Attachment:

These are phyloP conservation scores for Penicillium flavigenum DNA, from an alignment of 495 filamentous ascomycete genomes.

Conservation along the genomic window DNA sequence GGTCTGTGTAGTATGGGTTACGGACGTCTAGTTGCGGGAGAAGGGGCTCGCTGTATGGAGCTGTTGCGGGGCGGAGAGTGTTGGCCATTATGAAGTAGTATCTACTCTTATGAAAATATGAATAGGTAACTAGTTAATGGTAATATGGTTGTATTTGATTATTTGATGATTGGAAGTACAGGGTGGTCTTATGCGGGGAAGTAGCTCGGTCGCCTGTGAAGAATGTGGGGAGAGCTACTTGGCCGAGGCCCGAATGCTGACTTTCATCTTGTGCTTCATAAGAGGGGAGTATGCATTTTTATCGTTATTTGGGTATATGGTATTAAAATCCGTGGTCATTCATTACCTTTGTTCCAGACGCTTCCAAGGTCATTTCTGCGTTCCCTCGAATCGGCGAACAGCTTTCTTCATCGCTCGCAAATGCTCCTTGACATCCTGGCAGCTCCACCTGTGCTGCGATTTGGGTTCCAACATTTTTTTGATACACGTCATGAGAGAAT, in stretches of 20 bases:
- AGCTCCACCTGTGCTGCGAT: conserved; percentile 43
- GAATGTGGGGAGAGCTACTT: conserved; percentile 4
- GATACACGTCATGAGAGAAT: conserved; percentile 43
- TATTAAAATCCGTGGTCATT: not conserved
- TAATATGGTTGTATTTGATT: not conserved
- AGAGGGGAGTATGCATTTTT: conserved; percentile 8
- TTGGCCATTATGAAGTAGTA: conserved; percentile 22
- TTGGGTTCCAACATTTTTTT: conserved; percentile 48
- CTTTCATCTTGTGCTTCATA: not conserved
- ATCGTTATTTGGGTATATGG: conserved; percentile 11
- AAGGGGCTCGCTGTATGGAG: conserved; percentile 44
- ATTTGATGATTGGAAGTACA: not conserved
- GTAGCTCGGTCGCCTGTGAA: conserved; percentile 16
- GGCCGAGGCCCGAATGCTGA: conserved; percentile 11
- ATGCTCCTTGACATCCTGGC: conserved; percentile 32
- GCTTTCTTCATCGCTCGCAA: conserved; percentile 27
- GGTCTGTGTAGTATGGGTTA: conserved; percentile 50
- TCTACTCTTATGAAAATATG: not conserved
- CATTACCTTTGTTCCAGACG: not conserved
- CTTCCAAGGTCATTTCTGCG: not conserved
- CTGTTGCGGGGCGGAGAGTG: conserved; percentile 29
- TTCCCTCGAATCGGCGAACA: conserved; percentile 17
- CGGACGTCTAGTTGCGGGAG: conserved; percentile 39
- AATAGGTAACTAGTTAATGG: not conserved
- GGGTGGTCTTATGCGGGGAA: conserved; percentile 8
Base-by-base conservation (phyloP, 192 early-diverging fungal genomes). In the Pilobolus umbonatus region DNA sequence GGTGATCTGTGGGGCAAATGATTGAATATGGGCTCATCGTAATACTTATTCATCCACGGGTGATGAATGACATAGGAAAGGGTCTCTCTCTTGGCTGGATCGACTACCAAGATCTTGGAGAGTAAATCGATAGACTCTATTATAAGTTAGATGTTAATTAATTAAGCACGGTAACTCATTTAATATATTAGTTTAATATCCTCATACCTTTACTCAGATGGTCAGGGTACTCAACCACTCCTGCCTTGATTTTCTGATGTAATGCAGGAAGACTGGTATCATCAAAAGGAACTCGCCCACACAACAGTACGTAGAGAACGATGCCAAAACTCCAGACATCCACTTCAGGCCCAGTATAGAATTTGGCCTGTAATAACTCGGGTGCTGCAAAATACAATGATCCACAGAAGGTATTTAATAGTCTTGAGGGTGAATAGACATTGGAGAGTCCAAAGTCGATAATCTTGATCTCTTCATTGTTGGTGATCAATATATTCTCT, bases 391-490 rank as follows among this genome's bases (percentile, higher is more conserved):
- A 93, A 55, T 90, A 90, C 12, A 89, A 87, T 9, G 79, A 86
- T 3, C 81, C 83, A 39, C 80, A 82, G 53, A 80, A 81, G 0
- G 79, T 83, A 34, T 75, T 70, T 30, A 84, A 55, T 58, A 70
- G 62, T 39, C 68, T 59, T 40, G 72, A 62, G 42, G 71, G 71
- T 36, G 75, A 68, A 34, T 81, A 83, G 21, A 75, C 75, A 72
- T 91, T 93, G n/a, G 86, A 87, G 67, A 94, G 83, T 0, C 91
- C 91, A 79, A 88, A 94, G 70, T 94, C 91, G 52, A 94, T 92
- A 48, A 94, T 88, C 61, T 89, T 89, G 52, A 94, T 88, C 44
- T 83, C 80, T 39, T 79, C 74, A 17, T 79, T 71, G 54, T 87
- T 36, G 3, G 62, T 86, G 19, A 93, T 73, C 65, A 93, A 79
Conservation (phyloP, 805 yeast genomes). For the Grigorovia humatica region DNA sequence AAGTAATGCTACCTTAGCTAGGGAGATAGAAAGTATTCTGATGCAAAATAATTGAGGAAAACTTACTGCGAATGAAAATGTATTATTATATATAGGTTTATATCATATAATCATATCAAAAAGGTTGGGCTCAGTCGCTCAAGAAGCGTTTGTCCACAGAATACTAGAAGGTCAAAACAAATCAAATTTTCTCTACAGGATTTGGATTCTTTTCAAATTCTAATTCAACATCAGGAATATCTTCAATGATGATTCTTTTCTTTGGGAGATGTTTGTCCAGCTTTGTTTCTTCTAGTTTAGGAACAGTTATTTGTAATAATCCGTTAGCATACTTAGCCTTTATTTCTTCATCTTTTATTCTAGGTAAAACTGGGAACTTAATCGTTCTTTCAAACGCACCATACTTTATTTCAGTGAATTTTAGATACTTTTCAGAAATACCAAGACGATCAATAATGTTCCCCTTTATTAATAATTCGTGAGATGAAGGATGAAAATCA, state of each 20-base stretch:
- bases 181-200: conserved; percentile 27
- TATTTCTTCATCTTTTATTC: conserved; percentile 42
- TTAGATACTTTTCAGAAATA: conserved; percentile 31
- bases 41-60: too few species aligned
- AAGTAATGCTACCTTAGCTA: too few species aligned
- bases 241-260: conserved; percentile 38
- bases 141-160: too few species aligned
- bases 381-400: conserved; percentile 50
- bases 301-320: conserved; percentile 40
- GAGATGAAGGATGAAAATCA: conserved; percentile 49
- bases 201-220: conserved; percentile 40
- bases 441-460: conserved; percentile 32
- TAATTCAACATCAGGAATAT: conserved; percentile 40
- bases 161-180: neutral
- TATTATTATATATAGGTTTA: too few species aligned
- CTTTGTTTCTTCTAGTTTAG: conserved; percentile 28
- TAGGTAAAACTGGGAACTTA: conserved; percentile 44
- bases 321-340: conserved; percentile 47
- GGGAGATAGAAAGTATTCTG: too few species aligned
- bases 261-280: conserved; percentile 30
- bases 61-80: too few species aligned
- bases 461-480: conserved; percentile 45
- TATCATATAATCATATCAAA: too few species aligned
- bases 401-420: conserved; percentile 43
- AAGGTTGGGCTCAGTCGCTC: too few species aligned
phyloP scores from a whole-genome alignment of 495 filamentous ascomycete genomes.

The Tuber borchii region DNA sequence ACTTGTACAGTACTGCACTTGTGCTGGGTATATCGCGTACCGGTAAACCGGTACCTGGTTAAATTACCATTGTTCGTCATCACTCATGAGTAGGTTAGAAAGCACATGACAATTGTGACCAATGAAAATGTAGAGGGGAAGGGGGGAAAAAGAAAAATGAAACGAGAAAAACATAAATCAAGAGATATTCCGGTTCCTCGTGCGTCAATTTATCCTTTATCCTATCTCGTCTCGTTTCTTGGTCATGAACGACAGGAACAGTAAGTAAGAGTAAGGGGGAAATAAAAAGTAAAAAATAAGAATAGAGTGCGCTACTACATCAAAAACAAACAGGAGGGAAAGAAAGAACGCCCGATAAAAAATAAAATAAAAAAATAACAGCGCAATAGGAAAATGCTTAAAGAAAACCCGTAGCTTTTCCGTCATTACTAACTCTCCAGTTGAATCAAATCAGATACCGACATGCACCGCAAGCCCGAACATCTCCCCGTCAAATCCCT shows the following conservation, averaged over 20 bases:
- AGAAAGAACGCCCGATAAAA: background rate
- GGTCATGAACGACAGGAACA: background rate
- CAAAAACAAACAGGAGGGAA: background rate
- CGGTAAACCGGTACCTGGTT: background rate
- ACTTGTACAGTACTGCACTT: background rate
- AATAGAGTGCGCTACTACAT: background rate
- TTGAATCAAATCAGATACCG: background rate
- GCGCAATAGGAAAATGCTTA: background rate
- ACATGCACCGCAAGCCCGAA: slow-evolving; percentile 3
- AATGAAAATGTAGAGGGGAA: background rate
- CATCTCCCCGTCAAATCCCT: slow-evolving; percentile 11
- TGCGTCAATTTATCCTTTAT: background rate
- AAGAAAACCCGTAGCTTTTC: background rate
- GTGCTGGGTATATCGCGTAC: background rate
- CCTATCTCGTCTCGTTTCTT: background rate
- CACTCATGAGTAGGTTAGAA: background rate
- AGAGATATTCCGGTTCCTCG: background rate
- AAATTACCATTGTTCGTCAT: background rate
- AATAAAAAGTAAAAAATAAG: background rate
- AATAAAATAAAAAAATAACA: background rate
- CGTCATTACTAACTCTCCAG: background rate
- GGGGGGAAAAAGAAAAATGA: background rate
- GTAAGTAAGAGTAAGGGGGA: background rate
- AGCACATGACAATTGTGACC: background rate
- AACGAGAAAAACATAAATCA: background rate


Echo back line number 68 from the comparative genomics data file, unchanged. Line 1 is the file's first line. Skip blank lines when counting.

- GGTCATGAACGACAGGAACA: background rate